Two senior Republican members of the Senate Armed Services Committee told The Cable, a blog at Foreign Policy magazine, Tuesday that they will block a vote on Chuck Hagel's nomination for secretary of defense until he discloses all of his recent paid speeches and an allegation of misconduct in his old Senate office is fully investigated.
On the other hand, CNN reported Tuesday that there are now at least five Republican senators who would oppose a filibuster, which should ensure Hagel’s confirmation if he can get out of committee.
According to a CNN survey of senators, the five are Thad Cochran of Mississippi and Mike Johanns of Nebraska, who both support Hagel, and John McCain of Arizona, Richard Burr of North Carolina and Tom Coburn of Oklahoma, who all oppose Hagel's nomination but also disagree with blocking it by filibuster.
At least five other Republican senators – Lamar Alexander of Tennessee, Susan Collins of Maine, Lisa Murkowski of Alaska, Dean Heller of Nevada and Roy Blunt of Missouri -- have said they are not inclined to back a filibuster but haven't made a final decision.
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Since the Senate has 53 Democrats and two allied independents, only five Republican votes would be needed to break a filibuster threat. No Democrats have broken ranks, and Sen. Kay Hagan, D-N.C., announced her support Tuesday.
At Hagel's Jan. 31 confirmation hearing, ranking Republican Sen. James Inhofe of Oklahoma noted that the committee had requested Hagel provide all of the speeches he had delivered over the last five years, since he left the Senate, including disclosing who paid him for them, The Cable reports. Committee Chairman Carl Levin, D-Mich., gave Hagel a deadline of Monday at 5 p.m. to provide more information for the record. Hagel testified that many of his speeches were private, not videotaped, and often did not include prepared remarks, but that he would comply with all legal requirements.
On Tuesday afternoon, committee member Sen. Jeff Sessions, R-Ala., told The Cable that the deadline had passed and that the committee had not been given the information it requested, specifically on who paid Hagel to give speeches.
"A number of senators wrote and asked for additional financial information that I thought was reasonable, and the chairman agreed and directed that information be provided by yesterday. It has not been provided. Those were reasonable requests," Sessions said. "I believe the request for financial information was legitimate and should be complied with before a vote takes place."
Sessions also told The Cable that he was waiting for the results of a previously undisclosed investigation by the Republican committee staff into a complaint by a former aide involving another Hagel aide. Three GOP congressional aides confirmed that the committee was looking into the complaint, although there is no evidence that Hagel was directly involved or even was aware of the incident.
The aides said that over the last two weeks, the minority committee staff had interviewed several former Hagel staffers who came forward to complain about how the former senator had managed his office. The staff found none of their complaints worth pursuing aside from that of the one former junior female staffer, whom the committee interviewed late last month. According to Sessions and all three aides, she told the committee she had been sexually harassed by a senior male staffer while working in Hagel's office in 2007.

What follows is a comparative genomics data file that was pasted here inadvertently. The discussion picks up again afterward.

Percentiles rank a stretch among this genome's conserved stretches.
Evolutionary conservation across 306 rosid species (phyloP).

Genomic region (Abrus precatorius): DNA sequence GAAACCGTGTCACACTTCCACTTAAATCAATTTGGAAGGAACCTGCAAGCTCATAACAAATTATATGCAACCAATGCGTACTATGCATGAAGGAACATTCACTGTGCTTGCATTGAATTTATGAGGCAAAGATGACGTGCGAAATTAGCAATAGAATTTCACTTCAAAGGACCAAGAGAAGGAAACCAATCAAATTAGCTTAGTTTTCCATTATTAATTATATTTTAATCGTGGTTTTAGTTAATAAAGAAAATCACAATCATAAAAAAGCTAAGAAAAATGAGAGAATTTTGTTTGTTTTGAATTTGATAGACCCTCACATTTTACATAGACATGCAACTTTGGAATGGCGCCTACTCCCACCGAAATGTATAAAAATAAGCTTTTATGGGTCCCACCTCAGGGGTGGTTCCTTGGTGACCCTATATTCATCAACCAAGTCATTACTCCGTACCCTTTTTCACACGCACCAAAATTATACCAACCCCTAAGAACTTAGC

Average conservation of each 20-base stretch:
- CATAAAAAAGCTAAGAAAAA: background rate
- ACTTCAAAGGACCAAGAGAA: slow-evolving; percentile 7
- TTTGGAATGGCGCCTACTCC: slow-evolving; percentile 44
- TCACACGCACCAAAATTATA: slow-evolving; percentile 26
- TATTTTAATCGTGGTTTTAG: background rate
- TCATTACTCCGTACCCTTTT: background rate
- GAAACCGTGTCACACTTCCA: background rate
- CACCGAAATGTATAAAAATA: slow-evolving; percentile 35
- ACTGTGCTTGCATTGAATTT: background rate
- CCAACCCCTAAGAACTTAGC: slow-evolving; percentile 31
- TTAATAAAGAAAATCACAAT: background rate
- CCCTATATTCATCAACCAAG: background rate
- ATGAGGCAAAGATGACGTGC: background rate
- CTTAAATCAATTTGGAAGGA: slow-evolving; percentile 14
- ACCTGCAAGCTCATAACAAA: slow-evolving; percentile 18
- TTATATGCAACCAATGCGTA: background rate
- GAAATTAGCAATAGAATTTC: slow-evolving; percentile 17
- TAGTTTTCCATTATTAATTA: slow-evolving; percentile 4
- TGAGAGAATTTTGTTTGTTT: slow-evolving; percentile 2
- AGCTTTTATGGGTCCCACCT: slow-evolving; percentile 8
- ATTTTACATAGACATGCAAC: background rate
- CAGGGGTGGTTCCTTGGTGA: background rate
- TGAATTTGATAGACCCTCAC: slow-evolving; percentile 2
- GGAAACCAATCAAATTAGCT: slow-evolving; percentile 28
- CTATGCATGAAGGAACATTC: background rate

Lou Ann Linehan, Hagel's chief of staff at the time of the alleged incident, told The Cable:
"I remember handling it, I thought it was handled. I did not bring it to the senator. I would not have taken it to the senator unless it required a termination and that wasn't the case," she said. "The term sexual harassment shocks me a little bit. I wouldn't have put up with anything that was actually sexual harassment. I had a very low tolerance for it. I don't put up with that stuff. Hagel didn't tolerate it, I didn't tolerate it."
Other Republican senators are focusing on Hagel's financial disclosures. Armed Services Committee member Sen. Roger Wicker, R-Miss., sent Hagel a signed by six senators last week asking for the text of all of his speeches, information on who paid for them, and whether foreign entities had given any money to organizations Hagel has worked with in a leading role.
A source working on the Hagel confirmation for the administration told The Cable that a response to Wicker's letter was being sent to senators Tuesday but declined to characterize it.
Sen. Lindsey Graham, R-S.C., a leading foe of Hagel on the committee, told The Cable Tuesday that he does not think a committee vote should proceed until the nominee provides more information about his past speeches.
"Chuck has said some things that are out of the mainstream, and I don't think it's unfair to say, ‘Tell us who you spoke to, particularly when you got paid,'" Graham said. "He's said he's given hundreds of speeches; we've only gotten [information about] four. We know he's received money from different groups, but we don't know who they are, who backs him, who funds him."
Graham also said he has not yet decided on whether he would support a filibuster.
Earlier Tuesday, White House Press Secretary Jay Carney asserted the Obama administration sees "momentum" behind Hagel's confirmation, Talking Points Memo reported. "The president believes he will be confirmed and looks forward to him serving as secretary of defense," he said.
A spokesman for Levin told The Cable that the committee has yet to schedule the vote on Hagel's nomination, but it could come Thursday.